I agree with you, but there is a simple reason for the easy settlement. The politicians and corporate officials settle these cases with other people’s money, not their own. A politician or corporate CEO is more than willing to avoid personal blame by paying with other people’s money. A plaintiff’s lawyer has a huge advantage to collect a 30% or more fee when he knows this going in. The government does the same thing with major corporations and banks.


#17

And the fact that the jury, in a case as ridiculous as this one, might just find in favor of the plaintiff for much, much more.

Shame the officers get off scot-free.


#18

Well at least one of them lost their job (not sure about the other one) and both have to live with the situation. Studies indicate the officers involved in even the most clear cut shooting usually suffer severe mental anguish and usually leave law enforcement.

“Two independent conclusions about the use of force were submitted to the Cuyahoga County prosecutor’s office by outside experts, one by retired FBI agent Kimberly Crawford, a second by Colorado prosecutor S. Lamar Sims. Both reported that the shooting of Tamir Rice was reasonable under the circumstances”.

So it is hardly clear cut. The local authorities declined to prosecute and that is their right as the lawful authorities. The rest lies in God’s hands.


#19

The officers should feel mental anguish and they should not be anywhere near law enforcement jobs.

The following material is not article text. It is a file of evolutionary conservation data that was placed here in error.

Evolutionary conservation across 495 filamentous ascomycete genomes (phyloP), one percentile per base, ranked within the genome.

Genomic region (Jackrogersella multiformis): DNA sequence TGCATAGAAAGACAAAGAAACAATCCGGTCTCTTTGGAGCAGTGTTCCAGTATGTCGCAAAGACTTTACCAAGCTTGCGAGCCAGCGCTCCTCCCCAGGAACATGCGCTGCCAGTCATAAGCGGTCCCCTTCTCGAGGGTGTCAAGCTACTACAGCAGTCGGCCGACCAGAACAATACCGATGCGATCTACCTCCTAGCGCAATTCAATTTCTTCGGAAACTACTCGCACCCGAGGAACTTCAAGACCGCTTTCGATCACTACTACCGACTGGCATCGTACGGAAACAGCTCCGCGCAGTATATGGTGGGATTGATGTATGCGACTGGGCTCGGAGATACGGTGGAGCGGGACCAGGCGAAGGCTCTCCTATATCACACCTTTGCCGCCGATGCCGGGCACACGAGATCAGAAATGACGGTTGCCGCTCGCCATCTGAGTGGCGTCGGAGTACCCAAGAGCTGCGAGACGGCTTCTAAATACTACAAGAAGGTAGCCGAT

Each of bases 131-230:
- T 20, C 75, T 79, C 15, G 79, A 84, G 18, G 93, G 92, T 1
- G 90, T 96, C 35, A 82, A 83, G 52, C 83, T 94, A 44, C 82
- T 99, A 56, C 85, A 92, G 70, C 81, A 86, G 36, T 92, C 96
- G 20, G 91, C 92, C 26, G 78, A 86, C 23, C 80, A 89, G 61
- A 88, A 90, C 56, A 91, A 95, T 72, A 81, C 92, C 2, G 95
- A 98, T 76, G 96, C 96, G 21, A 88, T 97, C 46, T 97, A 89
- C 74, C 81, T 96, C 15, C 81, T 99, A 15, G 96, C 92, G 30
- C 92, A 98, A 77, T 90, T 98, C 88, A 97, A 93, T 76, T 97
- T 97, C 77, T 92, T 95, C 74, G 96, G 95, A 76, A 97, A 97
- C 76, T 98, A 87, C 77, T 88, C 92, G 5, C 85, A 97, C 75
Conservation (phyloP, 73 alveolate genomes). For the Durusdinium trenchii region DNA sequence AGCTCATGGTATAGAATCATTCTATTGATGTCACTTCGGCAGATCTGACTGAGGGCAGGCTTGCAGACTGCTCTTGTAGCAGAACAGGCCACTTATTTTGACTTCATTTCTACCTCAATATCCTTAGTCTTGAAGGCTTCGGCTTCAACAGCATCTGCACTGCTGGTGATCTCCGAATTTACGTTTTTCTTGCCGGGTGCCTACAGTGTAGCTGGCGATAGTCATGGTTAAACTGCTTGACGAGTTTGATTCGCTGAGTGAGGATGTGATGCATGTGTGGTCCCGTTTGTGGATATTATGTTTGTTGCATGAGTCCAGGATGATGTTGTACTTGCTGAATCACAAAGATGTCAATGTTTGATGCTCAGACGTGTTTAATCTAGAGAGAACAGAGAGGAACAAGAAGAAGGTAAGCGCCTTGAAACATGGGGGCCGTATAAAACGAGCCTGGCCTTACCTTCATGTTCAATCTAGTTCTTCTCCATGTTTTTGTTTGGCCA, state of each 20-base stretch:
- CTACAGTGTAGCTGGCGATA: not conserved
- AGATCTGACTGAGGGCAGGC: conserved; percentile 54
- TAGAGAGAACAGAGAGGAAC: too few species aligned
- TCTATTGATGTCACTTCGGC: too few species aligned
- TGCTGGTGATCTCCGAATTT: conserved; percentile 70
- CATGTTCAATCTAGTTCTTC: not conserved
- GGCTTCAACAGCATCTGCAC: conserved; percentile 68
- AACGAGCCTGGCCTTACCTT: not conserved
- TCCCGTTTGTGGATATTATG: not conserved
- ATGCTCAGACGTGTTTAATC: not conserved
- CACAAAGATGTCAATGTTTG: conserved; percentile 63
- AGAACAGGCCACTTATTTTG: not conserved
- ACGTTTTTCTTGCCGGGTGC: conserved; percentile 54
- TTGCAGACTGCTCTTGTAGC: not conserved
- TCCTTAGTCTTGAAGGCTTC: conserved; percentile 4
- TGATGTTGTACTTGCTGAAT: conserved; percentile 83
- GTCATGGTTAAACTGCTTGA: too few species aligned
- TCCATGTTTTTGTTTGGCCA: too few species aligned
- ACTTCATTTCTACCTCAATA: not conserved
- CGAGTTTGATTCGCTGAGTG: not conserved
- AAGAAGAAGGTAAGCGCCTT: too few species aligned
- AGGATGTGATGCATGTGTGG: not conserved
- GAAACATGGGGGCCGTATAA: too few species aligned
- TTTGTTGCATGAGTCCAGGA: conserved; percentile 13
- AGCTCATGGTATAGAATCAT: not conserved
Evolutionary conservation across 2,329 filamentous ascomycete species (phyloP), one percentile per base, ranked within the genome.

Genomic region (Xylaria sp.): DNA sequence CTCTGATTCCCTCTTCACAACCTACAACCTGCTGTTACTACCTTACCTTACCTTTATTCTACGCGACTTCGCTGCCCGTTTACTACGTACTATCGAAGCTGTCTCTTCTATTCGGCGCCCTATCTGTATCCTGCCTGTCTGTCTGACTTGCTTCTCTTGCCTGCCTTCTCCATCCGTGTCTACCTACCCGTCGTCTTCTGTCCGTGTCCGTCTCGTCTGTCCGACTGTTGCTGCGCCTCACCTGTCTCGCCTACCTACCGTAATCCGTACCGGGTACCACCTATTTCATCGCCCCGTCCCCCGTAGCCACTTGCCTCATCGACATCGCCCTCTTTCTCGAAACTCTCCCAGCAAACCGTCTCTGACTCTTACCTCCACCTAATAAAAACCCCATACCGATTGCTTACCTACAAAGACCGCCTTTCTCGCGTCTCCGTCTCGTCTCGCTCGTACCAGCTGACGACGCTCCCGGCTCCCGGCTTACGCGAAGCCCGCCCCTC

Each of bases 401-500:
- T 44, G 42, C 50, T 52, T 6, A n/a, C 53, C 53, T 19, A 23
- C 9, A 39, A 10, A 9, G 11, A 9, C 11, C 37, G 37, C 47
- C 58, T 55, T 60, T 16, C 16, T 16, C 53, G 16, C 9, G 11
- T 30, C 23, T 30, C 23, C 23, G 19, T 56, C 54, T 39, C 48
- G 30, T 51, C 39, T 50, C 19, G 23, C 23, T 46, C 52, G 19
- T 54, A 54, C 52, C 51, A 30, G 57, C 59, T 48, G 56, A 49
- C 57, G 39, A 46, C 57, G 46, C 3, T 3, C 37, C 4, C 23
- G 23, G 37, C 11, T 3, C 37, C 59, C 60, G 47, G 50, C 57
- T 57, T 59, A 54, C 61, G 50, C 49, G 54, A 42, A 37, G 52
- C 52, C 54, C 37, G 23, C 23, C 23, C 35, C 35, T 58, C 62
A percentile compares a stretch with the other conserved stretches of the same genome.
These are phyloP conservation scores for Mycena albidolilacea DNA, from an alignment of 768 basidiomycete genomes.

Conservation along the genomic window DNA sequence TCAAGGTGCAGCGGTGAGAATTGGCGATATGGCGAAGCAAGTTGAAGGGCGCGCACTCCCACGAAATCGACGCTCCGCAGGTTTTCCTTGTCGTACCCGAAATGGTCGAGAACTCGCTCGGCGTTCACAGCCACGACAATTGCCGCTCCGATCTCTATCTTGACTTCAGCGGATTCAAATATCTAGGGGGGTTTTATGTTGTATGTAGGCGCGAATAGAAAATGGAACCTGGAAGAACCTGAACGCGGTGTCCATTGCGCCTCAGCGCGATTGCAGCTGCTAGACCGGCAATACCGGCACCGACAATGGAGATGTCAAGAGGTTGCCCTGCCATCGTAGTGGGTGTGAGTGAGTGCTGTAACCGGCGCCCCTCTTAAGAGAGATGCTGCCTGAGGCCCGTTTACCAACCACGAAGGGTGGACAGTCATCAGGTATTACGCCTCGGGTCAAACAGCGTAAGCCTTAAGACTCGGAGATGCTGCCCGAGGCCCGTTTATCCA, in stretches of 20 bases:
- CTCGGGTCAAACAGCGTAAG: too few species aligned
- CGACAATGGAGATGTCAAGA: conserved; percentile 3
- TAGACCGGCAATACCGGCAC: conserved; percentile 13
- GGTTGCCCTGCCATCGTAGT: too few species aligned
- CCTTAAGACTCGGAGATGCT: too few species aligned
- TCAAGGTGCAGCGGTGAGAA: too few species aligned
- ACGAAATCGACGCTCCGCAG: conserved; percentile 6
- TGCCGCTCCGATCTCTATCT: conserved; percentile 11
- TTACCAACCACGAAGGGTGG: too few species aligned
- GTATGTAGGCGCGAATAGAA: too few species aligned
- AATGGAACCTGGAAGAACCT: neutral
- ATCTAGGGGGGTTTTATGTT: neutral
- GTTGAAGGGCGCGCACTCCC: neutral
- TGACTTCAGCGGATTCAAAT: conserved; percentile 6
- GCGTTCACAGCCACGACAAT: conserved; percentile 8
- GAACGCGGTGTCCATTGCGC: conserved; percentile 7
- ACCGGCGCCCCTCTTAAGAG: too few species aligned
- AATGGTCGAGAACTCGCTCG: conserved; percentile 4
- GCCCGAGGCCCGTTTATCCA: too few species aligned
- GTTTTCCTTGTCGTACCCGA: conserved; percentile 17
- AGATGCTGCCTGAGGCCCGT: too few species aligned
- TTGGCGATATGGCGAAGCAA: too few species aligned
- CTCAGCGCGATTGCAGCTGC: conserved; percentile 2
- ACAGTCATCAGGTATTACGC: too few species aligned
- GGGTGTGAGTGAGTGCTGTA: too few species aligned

Yes, there were reports in the Cleveland media about how biased the ‘outside experts’ were within a few days of their conclusions coming out.

The Cuyahoga County prosecutor got voted out of office in March, so I think a great deal of area people also saw him as butchering the case and thought it was pretty clear-cut.


#20

Following news of the $6 million settlement, the Cleveland Police Patrolman’s Association released a horrendous statement, which reads:

Media,

We have maintained from the onset this has been an absolute tragedy for the Rice family as well as our involved Officers and their families. Our hearts continue to be with them.

We can only hope the Rice family and their attorneys will use a portion of this settlement to help educate the youth of Cleveland in the dangers associated with mishandling of both real and facsimile firearms. Something positive must come from this tragic loss. That would be educating youth of the dangers of possessing a real or replica firearm.

We look forward to the possibility of working with the Rice family to achieve this common goal.

Stephen Loomis
President

By way of reminder, Ohio is an open carry state. Also by way of reminder, Tamir was fatally shot within two seconds of the officers arriving on scene, having made zero effort to establish his age, whether he was licensed for open carry, or whether the gun was even real.

And then to have the temerity to tell Tamir’s family how to spend their settlement and say it’s somehow their responsibility to educate the citizens of Cleveland about gun safety? Loomis. Has. No. Shame.

If there’s anyone who needs further education, it isn’t the youth of Cleveland (by which he means Black kids), it’s the Cleveland police.